In the Upper Belvedere’s Marble Hall, two Baroque paintings from the time of Prince Eugene are currently being restored. In their place, the two-part installation Hurricane by the British designer duo Fredrikson Stallard is on show between 30 September 2016 and June 2017. In this dialogue between Baroque and contemporary art, gold plays a key role. It is not only the dominant element in the palace’s architecture but also a defining trait of both the contemporary installation and masterpieces from the Belvedere’s collection.

From 30 September 2016 to June 2017, Fredrikson Stallard are presenting an installation commissioned by Swarovski in the Marble Hall at the Upper Belvedere. Hurricane comprises two golden mirrors made of crumpled, mirror-polished aluminium. Both works were hand formed by the artists. The mirrors’ surfaces reflect the light shining into the building back into the room, while abstract reflections of the two-storey Marble Hall appear within the installations themselves. The golden metal echoes the aesthetics of the magnificent interior and the exhibited artworks. It makes a special allusion to the works by Gustav Klimt, their golden elements harmonizing with the installation’s reflections. The installations occupy the space of two oil paintings by Ignaz Heinitz von Heinzenthal dating from 1723. Swarovski is supporting the restoration of these paintings.

In such a grand setting as the Upper Belvedere’s Marble Hall, the two animal paintings by the Viennese artist Ignaz Heinitz von Heinzenthal (1657–1742) at first glance seem a little out of place. But their prominent display can be explained by the personality of Prince Eugene of Savoy (1663–1736). The successful general and diplomat was not only a passionate art collector but also cherished flora and fauna. In the Belvedere gardens he cultivated rare plants and established a menagerie boasting a wide variety of species. All too aware of the transient nature of these parts of his collection, Prince Eugene commissioned the painter Heinitz to document his animals and plants in paintings. Thus, one painting in the Marble Hall shows a pair of ostriches, the other a hyena, an antelope, and a southern cassowary. Exotic plants, including a banana plant and a blooming aloe, were added to both arrangements. Prince Eugene sought to immortalize animals and plants from his gardens in the Marble Hall, an ambiance usually reserved for glorifying the family dynasty, for example in ancestral portraits.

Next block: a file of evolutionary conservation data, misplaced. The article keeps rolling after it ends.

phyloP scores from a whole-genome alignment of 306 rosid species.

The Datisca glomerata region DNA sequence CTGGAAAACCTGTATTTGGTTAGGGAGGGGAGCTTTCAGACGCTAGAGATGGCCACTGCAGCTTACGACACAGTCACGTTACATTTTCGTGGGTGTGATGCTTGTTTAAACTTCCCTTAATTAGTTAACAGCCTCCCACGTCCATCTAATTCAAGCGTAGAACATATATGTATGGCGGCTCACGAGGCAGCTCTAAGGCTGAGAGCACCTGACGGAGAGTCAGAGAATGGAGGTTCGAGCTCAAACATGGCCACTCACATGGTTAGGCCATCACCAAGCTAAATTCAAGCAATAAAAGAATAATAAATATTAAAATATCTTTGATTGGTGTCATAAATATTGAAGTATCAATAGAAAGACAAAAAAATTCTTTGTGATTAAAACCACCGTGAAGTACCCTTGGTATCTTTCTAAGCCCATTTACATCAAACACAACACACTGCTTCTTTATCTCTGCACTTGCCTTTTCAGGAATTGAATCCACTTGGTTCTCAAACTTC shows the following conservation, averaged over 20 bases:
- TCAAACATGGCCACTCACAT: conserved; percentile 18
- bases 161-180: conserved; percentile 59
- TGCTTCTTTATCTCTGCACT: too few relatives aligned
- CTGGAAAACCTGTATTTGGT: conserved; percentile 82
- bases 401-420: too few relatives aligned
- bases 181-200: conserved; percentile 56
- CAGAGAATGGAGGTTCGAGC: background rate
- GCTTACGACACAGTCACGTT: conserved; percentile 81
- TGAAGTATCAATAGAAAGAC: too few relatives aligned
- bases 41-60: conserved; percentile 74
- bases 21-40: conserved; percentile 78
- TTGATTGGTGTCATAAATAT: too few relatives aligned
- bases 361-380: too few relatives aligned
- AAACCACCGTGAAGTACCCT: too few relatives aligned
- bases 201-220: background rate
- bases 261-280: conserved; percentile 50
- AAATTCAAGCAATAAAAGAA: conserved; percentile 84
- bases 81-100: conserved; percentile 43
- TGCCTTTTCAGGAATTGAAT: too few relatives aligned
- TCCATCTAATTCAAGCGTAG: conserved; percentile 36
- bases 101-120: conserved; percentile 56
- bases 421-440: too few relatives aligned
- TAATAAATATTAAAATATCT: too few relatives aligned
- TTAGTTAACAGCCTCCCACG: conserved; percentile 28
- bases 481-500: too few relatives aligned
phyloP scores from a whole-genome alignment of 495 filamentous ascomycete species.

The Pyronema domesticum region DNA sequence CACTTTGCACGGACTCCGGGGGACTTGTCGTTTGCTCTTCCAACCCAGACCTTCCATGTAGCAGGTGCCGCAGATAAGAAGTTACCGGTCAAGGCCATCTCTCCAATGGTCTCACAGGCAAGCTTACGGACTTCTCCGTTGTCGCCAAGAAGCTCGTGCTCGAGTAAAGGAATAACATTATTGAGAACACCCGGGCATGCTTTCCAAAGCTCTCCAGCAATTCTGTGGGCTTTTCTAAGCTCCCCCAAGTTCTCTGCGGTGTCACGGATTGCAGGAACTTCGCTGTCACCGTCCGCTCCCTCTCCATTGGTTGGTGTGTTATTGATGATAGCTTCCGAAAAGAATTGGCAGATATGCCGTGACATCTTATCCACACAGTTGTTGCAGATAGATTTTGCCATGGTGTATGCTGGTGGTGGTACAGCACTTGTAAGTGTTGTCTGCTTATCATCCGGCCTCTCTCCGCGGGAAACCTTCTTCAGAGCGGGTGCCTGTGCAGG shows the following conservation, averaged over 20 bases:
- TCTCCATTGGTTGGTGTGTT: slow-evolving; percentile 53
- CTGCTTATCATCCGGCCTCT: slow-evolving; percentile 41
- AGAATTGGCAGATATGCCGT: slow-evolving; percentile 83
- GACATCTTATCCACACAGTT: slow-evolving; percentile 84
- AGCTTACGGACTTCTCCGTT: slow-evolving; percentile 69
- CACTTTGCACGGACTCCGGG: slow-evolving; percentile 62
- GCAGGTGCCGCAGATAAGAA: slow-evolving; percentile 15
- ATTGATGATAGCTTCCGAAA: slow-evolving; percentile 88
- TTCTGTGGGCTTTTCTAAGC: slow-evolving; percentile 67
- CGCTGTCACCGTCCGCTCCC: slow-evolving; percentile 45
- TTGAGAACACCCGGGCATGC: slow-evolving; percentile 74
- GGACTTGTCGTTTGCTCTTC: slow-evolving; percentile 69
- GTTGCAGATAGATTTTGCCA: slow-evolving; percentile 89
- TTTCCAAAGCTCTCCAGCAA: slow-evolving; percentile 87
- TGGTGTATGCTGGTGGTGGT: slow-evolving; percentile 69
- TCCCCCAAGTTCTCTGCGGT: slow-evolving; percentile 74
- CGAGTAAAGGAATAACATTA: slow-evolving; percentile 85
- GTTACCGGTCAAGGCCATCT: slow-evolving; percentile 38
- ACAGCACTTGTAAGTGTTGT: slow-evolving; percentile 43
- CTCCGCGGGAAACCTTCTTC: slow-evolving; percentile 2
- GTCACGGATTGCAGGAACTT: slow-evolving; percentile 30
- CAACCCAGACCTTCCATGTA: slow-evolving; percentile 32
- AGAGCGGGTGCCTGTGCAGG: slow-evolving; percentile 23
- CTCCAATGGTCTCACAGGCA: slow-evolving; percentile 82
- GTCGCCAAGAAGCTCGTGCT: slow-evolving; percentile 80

After the Imperial Picture Gallery was transferred from the Stallburg to the Upper Belvedere in 1776, the animal paintings finally had to be moved as well. They were replaced by Anton von Maron’s portraits of the Regent Maria Theresa in widow’s weeds and her son Emperor Joseph II (painted in the 1790s, today at the Kunsthistorisches Museum, Vienna). The dimensions of both paintings were adapted to fit their new setting. Following the opening of the Kunsthistorisches Museum, alterations were made to the Upper Belvedere to create a grand residence for the heir to the imperial throne Franz Ferdinand and, as part of this, these two paintings were also removed and replaced by mirrors. Decades passed before the two works by Heinitz were rediscovered in the stores at the Kunsthistorisches Museum, finally being returned to the location for which they were originally intended in 1963.